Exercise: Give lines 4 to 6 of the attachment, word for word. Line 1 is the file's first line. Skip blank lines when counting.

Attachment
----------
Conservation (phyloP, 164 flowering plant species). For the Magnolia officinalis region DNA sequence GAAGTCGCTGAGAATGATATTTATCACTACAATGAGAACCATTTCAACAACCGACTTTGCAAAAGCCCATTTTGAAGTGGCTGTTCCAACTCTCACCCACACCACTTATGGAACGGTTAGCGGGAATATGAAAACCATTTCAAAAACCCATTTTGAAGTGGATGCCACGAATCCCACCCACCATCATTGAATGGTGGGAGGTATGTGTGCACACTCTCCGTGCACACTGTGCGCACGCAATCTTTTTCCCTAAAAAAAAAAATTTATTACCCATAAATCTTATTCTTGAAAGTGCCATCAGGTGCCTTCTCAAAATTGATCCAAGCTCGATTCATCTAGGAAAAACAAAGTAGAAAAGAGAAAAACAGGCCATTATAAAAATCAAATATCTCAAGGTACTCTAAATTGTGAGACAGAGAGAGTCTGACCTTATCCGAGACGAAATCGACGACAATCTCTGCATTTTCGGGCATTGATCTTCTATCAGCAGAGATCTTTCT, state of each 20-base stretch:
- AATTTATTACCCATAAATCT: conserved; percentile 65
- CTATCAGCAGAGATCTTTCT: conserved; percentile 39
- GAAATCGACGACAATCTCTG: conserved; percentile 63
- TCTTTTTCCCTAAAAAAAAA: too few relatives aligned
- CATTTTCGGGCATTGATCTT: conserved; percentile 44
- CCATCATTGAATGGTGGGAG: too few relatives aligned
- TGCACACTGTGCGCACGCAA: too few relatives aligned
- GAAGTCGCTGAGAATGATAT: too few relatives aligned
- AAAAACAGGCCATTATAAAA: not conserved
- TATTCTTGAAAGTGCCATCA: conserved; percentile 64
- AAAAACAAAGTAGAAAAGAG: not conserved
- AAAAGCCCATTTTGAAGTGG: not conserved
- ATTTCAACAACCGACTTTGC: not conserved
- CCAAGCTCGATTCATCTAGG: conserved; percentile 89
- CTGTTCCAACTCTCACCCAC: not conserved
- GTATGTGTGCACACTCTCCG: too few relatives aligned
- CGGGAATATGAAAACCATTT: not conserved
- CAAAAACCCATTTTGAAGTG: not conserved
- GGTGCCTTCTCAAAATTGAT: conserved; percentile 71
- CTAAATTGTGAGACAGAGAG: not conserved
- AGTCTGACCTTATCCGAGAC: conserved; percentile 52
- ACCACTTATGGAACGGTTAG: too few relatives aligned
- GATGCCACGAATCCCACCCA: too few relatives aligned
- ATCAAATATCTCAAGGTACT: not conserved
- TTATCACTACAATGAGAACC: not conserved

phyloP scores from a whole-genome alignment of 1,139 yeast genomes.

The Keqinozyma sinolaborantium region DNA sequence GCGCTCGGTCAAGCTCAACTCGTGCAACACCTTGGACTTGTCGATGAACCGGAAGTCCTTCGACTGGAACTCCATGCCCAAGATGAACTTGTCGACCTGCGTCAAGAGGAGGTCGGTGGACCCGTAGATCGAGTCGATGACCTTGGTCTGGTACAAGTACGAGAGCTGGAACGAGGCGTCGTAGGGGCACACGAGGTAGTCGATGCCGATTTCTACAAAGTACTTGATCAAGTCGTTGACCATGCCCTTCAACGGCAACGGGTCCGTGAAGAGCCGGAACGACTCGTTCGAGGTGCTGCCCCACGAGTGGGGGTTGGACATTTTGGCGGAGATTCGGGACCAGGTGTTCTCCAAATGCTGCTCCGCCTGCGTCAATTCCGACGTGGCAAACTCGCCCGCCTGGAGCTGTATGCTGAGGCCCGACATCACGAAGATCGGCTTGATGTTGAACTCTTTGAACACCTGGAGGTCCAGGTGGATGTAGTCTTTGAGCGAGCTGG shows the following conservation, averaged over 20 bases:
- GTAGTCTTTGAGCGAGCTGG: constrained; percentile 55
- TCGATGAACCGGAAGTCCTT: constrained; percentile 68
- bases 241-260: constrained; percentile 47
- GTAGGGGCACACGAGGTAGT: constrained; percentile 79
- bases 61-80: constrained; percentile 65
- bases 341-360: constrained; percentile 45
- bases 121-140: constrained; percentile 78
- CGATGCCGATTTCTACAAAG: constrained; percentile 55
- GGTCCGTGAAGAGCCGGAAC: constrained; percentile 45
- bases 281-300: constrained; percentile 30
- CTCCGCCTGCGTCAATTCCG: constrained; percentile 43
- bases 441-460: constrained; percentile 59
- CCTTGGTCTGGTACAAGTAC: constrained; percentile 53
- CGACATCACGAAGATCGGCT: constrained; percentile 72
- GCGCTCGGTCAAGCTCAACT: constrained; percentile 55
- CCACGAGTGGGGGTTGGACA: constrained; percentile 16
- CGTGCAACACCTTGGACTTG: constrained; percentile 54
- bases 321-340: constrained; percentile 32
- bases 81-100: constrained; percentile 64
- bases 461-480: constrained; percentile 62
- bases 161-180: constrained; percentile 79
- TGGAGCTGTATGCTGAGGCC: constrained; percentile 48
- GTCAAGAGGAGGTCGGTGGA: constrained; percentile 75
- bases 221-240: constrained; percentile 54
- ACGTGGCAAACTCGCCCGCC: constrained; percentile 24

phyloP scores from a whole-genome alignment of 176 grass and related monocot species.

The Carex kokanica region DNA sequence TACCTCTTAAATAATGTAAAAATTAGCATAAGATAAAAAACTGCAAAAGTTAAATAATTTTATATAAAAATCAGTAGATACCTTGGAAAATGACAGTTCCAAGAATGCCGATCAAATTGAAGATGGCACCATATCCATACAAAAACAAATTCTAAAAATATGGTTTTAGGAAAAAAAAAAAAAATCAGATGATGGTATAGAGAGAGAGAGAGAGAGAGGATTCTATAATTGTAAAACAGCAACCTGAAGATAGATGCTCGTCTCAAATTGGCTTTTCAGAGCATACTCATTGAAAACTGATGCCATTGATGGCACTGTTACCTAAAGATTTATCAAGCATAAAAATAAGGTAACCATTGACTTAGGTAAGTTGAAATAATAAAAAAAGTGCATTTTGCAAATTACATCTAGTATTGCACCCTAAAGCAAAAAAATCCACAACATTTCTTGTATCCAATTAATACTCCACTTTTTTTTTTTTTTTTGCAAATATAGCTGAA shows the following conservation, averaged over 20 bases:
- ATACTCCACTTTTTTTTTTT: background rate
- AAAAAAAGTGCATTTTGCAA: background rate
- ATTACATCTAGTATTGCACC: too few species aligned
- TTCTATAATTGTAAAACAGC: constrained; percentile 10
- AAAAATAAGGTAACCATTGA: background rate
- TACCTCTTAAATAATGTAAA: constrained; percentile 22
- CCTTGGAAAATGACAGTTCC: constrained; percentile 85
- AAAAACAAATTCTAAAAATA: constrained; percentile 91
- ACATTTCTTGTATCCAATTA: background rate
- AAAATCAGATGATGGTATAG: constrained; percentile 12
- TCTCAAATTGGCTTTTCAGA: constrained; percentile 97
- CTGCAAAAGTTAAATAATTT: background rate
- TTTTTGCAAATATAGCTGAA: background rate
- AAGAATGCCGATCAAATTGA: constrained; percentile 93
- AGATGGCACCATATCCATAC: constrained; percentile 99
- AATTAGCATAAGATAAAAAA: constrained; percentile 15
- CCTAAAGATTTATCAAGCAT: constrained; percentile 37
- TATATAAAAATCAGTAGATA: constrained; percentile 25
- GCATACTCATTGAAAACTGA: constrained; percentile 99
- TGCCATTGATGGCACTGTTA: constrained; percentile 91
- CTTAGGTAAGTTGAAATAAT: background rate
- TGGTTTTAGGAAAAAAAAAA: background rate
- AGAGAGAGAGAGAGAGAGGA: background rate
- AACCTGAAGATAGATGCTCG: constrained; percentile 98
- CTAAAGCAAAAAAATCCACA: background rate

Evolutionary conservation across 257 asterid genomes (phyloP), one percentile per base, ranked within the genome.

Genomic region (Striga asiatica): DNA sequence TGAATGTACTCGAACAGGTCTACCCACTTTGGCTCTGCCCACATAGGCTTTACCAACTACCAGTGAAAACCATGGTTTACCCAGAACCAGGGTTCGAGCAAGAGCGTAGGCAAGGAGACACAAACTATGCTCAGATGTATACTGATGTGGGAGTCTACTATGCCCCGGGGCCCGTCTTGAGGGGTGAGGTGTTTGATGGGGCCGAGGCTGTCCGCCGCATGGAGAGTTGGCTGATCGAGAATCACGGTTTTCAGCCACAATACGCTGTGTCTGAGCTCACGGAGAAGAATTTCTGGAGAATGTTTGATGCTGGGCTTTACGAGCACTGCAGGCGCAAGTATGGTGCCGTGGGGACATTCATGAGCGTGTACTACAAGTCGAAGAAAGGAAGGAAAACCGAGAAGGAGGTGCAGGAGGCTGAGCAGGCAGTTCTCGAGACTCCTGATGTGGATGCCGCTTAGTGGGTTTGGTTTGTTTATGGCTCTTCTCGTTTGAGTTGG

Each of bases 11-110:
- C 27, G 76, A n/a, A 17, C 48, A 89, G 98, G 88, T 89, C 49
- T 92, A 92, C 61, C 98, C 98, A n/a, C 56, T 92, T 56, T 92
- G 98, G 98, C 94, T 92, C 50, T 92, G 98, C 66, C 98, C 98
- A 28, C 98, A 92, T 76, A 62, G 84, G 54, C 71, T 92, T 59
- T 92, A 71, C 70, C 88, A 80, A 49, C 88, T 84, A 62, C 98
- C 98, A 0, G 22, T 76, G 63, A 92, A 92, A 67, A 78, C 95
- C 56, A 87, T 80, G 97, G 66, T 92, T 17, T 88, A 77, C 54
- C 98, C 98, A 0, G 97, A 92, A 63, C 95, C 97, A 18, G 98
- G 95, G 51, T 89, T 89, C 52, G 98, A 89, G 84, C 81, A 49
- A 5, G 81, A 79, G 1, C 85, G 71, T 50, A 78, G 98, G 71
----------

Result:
- GAAATCGACGACAATCTCTG: conserved; percentile 63
- TCTTTTTCCCTAAAAAAAAA: too few relatives aligned
- CATTTTCGGGCATTGATCTT: conserved; percentile 44